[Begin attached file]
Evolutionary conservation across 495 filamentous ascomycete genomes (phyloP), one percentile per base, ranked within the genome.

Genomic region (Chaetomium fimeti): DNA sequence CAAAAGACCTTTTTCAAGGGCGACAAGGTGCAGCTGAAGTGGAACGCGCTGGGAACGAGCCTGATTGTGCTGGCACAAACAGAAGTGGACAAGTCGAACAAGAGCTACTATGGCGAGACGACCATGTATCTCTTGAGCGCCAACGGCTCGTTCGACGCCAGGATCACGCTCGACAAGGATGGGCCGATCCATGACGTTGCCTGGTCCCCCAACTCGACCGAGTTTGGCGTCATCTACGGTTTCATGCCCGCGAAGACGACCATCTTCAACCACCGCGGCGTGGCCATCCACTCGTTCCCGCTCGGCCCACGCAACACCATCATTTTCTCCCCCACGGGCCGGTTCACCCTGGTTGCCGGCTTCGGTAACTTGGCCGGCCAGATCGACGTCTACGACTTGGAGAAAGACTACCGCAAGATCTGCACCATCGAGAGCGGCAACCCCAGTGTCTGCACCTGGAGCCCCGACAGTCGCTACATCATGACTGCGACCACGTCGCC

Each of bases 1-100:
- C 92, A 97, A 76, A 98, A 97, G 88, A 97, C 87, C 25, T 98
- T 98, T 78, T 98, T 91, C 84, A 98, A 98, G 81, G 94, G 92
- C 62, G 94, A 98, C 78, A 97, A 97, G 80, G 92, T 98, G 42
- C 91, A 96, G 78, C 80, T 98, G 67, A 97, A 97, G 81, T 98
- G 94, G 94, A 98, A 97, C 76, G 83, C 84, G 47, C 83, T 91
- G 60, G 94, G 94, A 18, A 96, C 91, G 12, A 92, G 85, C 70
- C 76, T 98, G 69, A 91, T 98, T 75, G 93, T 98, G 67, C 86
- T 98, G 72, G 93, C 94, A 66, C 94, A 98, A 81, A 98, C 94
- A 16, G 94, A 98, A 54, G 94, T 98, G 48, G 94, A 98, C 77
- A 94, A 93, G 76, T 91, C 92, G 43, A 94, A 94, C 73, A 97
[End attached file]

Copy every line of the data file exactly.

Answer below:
Evolutionary conservation across 495 filamentous ascomycete genomes (phyloP), one percentile per base, ranked within the genome.

Genomic region (Chaetomium fimeti): DNA sequence CAAAAGACCTTTTTCAAGGGCGACAAGGTGCAGCTGAAGTGGAACGCGCTGGGAACGAGCCTGATTGTGCTGGCACAAACAGAAGTGGACAAGTCGAACAAGAGCTACTATGGCGAGACGACCATGTATCTCTTGAGCGCCAACGGCTCGTTCGACGCCAGGATCACGCTCGACAAGGATGGGCCGATCCATGACGTTGCCTGGTCCCCCAACTCGACCGAGTTTGGCGTCATCTACGGTTTCATGCCCGCGAAGACGACCATCTTCAACCACCGCGGCGTGGCCATCCACTCGTTCCCGCTCGGCCCACGCAACACCATCATTTTCTCCCCCACGGGCCGGTTCACCCTGGTTGCCGGCTTCGGTAACTTGGCCGGCCAGATCGACGTCTACGACTTGGAGAAAGACTACCGCAAGATCTGCACCATCGAGAGCGGCAACCCCAGTGTCTGCACCTGGAGCCCCGACAGTCGCTACATCATGACTGCGACCACGTCGCC

Each of bases 1-100:
- C 92, A 97, A 76, A 98, A 97, G 88, A 97, C 87, C 25, T 98
- T 98, T 78, T 98, T 91, C 84, A 98, A 98, G 81, G 94, G 92
- C 62, G 94, A 98, C 78, A 97, A 97, G 80, G 92, T 98, G 42
- C 91, A 96, G 78, C 80, T 98, G 67, A 97, A 97, G 81, T 98
- G 94, G 94, A 98, A 97, C 76, G 83, C 84, G 47, C 83, T 91
- G 60, G 94, G 94, A 18, A 96, C 91, G 12, A 92, G 85, C 70
- C 76, T 98, G 69, A 91, T 98, T 75, G 93, T 98, G 67, C 86
- T 98, G 72, G 93, C 94, A 66, C 94, A 98, A 81, A 98, C 94
- A 16, G 94, A 98, A 54, G 94, T 98, G 48, G 94, A 98, C 77
- A 94, A 93, G 76, T 91, C 92, G 43, A 94, A 94, C 73, A 97